Other than that your goal is to curve out strong initially, so any 1 or 3 drop is probably worth hanging on to, unless you have more than two. A hand full of 3 drops is only good if you have the coin, but is a pretty good start. Mulligan out any Sunfury Protectors unless you have fire flies and expect you're facing a pirate warrior. I always keep 1 Volatile Elemental to use as control or as an activator for later turns if I think it will be useful, it can also make your opponent hesitate on their next minion play.
If you've subbed in Crabs or Crawlers, keep or ditch as is warranted by the class you are facing and the curve you have in the rest of your hand.
Elemental Synergy: Remember to plan ahead so your elemental triggers work the way they are supposed to. Sometimes keeping a Flame Elemental in hand is the right play, even if it means leaving a mana unspent, and sometimes making a weaker play on your current turn will set up a game swinging turn on the next one.
The Marsh Queen: If you do manage to finish the quest, remember that the Queen and her brood are a helpful tool to bring your opponent to zero HP, but they are not your only means of getting there. Her battlecry will water down your deck with a lot of cheap minions that draw cards, which is helpful, but may not fit your curve perfectly. If the better play is to hold on to her for a few turns, do so.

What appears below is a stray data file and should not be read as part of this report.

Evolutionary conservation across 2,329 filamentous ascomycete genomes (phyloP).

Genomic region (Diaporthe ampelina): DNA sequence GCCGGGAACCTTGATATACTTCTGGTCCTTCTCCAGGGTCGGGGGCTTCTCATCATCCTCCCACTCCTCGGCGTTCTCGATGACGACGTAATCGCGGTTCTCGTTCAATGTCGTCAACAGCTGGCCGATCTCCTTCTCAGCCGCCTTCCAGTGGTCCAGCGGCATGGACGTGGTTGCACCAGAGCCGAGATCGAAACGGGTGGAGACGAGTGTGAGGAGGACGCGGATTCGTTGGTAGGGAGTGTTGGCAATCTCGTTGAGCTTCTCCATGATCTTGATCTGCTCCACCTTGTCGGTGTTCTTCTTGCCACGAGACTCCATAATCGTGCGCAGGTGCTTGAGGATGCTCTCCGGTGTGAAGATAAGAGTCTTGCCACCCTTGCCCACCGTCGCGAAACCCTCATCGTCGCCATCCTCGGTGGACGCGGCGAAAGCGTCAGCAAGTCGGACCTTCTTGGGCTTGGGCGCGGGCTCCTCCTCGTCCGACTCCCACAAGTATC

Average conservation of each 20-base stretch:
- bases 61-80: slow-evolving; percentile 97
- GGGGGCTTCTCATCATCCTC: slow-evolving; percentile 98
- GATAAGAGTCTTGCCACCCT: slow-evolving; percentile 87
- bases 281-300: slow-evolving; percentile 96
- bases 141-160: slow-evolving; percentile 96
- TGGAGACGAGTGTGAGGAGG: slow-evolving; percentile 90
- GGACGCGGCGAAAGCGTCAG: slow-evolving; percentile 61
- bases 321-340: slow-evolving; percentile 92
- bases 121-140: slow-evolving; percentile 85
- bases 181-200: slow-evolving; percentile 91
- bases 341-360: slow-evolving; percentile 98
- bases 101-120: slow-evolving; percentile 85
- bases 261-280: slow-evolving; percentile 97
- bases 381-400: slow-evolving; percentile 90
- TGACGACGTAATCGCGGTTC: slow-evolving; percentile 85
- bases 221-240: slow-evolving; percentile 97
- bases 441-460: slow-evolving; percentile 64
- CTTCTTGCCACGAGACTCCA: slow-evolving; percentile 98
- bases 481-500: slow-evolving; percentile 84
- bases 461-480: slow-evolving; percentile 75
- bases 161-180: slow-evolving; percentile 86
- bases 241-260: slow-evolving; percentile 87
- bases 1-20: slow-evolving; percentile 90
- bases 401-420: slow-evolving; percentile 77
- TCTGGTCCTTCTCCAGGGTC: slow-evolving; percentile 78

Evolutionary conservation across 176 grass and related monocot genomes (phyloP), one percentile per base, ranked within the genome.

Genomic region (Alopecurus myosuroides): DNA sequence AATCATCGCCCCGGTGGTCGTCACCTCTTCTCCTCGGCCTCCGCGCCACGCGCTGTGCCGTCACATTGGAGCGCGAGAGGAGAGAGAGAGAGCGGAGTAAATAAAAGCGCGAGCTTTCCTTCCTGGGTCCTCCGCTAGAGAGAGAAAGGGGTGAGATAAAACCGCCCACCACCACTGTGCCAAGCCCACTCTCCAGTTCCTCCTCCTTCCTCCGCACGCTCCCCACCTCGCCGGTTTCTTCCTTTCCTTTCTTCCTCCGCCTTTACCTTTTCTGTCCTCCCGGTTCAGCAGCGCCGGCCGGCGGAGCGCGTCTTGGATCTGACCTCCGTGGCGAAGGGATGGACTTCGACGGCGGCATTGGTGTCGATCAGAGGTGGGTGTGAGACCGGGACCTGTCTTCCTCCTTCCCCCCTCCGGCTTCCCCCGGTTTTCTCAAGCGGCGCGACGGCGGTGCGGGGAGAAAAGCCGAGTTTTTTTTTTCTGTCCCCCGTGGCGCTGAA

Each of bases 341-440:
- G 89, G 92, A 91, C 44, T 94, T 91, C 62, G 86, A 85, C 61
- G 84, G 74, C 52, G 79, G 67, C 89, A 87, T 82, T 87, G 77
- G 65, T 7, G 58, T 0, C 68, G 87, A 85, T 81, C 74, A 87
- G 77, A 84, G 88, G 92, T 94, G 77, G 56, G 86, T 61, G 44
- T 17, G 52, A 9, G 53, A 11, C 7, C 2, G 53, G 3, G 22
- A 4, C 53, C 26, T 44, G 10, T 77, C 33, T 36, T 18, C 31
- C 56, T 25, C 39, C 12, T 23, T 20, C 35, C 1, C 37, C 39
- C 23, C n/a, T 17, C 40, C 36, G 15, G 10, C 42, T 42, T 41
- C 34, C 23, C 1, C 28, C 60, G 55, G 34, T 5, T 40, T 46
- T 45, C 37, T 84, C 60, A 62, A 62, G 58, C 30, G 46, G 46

Giants: A crucial component to strong swing turns is getting the decks two Sea Giants out. Play or hold your 1 cost minions accordingly and don't be afraid to let an opponent's small minion or two survive a turn so you can surprise them when the battlefield seems overwhelming.
Tol'vir Wardens: Very rarely will the game go long enough that your Tol'vir wardens won't be drawing any 1-cost minions. It might be worthwhile in games that you expect to go the distance (control priest and quest warrior for example) to keep track of what 1-cost minions are left in the deck. If you have drawn all of your 1-cost minions before you have gotten your first Igneous, it may be best to hold a warden until after you've completed the quest, but let the board state make the decision rather than getting max value from your Warden's battlecry. Remember, you can win without completing the quest!
Servant of Kalimos: In general, bigger is better! Ozruk is an exception, you probably won't want to choose him, but in some cases he may be the right choice. Don't be afraid to grab another Igneous if the state of the game demands it.
Hero Power: I find that the deck curves out very well between the elementals and the 1 cost minions. In a typical game I often won't use the hero power until turn 8+.
Thanks! I hope you enjoy the deck and have success with it. Please share your ideas for fine tuning it to make it better. Feel welcome to send me a friend request to discuss ideas in game as well. Battletag: Match#1955
Replaced 2 x Thunder Lizards with 2 x Animal Companions
Replaced 2 x Raptor Hatchlings with 2 x Hungry Crabs (due to frequency of Murloc Paladins)
Replaced 1 x Sunfury Protector & 1 x Defender Of Argus with 2 x Mistress Of Mixtures